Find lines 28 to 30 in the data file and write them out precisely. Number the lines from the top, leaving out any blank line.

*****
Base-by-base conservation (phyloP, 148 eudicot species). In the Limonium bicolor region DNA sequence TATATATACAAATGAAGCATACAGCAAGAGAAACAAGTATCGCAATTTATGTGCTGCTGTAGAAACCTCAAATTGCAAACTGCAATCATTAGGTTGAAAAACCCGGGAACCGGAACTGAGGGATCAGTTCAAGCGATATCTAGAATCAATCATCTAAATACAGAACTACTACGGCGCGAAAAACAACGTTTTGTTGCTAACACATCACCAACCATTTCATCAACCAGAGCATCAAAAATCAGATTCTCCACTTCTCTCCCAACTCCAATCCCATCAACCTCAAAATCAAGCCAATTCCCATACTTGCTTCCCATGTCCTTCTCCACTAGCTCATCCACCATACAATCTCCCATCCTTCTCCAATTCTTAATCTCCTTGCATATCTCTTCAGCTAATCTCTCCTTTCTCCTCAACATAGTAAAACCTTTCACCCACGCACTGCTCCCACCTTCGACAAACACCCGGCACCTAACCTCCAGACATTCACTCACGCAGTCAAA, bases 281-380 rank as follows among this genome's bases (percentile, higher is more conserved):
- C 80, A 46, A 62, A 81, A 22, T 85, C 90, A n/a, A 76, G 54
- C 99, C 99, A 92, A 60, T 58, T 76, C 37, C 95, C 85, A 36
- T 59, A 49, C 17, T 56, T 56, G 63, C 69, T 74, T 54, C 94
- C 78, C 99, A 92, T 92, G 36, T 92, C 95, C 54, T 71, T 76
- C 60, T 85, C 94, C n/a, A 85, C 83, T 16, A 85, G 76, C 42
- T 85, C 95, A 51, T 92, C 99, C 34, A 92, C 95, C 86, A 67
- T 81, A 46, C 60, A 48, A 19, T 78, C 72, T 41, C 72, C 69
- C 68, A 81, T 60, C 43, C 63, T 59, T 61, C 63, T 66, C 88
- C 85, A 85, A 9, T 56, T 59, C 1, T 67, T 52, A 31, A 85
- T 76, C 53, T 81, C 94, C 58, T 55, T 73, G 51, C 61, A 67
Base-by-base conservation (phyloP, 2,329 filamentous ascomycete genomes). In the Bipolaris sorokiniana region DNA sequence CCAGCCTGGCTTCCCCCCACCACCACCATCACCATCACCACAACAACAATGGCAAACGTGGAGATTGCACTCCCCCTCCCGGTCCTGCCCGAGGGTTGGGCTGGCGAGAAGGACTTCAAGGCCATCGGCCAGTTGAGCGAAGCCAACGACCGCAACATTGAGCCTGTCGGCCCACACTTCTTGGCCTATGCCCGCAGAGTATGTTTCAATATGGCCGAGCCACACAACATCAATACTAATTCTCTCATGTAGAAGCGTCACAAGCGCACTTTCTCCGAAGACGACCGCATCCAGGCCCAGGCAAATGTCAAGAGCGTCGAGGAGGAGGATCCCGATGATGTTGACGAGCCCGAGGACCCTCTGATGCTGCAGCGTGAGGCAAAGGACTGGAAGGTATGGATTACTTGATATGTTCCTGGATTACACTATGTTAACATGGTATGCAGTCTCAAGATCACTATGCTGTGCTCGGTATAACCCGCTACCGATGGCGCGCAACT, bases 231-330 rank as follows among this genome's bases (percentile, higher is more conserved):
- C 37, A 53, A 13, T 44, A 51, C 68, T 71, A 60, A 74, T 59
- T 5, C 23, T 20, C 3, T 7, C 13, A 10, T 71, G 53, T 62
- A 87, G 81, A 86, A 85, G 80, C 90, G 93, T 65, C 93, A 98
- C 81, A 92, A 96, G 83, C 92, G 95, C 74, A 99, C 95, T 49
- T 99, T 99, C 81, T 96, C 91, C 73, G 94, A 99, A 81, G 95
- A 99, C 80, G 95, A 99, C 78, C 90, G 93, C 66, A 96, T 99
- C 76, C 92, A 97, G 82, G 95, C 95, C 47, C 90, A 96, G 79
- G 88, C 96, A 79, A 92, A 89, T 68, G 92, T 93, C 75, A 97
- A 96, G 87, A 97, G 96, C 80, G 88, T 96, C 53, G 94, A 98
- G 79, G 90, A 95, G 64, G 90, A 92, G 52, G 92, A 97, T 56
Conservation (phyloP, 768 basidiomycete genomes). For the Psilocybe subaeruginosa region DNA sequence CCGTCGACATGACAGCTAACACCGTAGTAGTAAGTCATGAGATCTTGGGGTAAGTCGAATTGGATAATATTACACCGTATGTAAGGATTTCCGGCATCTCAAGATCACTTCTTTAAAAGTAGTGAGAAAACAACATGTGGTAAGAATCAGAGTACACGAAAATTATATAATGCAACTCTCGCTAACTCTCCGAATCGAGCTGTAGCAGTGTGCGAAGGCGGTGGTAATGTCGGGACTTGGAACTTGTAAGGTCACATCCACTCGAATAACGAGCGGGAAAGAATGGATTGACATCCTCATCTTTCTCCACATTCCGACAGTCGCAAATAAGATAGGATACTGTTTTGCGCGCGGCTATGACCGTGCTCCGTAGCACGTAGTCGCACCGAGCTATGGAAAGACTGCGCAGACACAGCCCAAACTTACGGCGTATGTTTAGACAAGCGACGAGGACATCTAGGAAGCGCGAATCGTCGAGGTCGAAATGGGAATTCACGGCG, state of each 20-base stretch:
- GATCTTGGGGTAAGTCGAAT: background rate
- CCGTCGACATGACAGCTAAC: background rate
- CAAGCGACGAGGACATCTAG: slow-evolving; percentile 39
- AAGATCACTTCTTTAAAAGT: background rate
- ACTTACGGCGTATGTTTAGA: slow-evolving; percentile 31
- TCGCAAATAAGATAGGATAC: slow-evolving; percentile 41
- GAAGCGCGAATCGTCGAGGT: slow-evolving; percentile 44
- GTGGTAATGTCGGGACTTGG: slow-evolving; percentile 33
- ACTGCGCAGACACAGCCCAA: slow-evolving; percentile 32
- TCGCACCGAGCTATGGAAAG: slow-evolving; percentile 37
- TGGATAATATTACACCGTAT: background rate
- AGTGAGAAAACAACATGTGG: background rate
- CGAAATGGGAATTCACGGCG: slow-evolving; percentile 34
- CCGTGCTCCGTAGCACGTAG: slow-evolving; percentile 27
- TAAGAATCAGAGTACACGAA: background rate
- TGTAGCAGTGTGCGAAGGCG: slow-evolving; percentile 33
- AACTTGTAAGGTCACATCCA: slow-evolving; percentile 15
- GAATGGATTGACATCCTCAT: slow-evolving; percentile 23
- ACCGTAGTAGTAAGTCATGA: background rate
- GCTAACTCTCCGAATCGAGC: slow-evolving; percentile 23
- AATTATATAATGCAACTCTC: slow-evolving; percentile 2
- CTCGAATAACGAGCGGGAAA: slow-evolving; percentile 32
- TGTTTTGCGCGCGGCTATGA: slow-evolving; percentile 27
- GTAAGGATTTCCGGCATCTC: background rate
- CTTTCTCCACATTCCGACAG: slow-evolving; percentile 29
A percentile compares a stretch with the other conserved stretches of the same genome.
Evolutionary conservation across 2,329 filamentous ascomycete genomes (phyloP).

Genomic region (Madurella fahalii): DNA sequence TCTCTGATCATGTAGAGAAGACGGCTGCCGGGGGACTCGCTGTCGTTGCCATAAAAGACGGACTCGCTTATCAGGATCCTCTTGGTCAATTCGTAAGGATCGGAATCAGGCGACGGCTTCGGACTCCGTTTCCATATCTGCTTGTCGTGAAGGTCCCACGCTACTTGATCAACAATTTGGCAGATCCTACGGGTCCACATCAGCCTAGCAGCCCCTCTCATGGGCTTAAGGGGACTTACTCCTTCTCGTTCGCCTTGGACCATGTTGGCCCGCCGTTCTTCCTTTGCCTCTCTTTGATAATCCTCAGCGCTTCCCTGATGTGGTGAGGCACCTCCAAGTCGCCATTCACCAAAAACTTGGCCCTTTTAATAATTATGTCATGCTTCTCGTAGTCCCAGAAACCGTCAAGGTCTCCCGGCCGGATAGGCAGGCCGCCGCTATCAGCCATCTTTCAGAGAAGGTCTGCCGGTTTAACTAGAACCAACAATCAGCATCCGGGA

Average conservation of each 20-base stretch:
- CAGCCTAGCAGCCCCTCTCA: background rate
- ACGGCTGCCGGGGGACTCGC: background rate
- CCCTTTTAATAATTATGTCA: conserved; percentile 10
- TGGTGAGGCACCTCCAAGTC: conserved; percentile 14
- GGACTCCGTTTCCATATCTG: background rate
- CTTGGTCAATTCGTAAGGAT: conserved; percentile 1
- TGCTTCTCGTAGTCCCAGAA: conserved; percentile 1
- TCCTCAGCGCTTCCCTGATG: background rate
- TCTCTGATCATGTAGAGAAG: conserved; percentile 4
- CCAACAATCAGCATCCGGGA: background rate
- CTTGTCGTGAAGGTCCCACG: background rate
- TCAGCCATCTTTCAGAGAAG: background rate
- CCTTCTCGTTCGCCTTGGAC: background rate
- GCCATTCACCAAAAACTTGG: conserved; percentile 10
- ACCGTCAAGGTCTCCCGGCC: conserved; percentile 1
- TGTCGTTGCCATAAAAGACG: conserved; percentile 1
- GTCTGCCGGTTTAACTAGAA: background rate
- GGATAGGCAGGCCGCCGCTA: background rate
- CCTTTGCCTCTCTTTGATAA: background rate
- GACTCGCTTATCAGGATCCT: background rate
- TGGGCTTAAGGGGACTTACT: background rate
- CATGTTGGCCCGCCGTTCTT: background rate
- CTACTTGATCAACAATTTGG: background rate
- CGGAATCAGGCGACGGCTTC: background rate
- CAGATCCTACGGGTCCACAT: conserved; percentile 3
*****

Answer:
- ACTTACGGCGTATGTTTAGA: slow-evolving; percentile 31
- TCGCAAATAAGATAGGATAC: slow-evolving; percentile 41
- GAAGCGCGAATCGTCGAGGT: slow-evolving; percentile 44